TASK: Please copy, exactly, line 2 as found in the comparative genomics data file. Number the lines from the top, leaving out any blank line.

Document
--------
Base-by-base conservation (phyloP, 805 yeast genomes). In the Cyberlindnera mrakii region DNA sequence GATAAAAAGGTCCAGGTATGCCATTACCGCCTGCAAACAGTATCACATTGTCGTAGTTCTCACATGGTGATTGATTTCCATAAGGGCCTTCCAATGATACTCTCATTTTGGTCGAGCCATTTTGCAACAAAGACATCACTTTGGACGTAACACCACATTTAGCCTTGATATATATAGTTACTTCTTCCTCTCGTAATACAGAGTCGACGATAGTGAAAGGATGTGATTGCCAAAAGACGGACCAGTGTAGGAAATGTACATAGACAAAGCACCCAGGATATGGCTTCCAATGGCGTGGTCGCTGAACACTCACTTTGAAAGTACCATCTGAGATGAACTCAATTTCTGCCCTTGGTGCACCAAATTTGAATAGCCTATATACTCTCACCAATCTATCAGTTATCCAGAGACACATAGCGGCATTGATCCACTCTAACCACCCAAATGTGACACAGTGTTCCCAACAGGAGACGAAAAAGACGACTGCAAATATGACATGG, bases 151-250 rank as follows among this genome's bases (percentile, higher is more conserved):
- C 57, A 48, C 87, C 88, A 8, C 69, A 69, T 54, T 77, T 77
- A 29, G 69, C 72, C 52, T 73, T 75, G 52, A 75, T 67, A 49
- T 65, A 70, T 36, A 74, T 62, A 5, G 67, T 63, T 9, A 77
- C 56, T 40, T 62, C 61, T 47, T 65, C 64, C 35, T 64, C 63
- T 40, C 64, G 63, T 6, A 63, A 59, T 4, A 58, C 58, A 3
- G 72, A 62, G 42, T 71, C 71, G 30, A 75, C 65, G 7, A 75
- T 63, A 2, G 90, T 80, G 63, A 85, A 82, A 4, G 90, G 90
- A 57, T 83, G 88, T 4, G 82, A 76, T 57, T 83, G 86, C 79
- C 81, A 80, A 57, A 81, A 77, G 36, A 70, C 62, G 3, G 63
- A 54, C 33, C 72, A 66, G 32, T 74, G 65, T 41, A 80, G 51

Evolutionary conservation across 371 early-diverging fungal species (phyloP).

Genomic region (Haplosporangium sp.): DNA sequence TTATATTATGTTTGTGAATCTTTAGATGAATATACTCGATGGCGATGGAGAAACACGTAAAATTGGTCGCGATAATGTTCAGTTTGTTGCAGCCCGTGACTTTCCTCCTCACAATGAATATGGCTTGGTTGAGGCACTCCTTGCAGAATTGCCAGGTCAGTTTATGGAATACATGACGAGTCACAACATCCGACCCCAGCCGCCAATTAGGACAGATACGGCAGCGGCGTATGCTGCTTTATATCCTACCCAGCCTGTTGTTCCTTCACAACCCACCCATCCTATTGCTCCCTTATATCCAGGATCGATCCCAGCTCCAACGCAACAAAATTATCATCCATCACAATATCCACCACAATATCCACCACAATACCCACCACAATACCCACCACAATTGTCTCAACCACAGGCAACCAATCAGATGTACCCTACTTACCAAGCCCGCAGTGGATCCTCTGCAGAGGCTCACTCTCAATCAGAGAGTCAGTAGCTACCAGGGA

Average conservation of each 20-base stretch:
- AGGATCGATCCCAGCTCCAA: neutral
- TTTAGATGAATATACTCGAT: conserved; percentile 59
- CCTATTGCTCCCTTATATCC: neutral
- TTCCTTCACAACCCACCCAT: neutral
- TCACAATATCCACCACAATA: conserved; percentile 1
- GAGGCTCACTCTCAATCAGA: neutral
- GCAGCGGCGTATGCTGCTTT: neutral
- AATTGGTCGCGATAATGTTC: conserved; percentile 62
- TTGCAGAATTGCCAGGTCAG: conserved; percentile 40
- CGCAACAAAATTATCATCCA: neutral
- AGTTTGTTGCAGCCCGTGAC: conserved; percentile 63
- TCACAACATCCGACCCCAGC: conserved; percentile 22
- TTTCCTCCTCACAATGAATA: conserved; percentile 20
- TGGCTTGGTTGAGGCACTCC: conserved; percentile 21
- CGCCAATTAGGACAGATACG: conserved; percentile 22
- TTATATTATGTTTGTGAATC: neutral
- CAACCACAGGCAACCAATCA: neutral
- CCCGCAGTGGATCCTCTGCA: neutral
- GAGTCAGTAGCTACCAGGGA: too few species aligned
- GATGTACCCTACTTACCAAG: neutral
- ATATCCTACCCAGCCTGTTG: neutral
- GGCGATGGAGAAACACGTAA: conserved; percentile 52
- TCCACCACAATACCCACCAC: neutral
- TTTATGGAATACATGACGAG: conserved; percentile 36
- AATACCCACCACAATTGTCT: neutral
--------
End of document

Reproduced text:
- C 57, A 48, C 87, C 88, A 8, C 69, A 69, T 54, T 77, T 77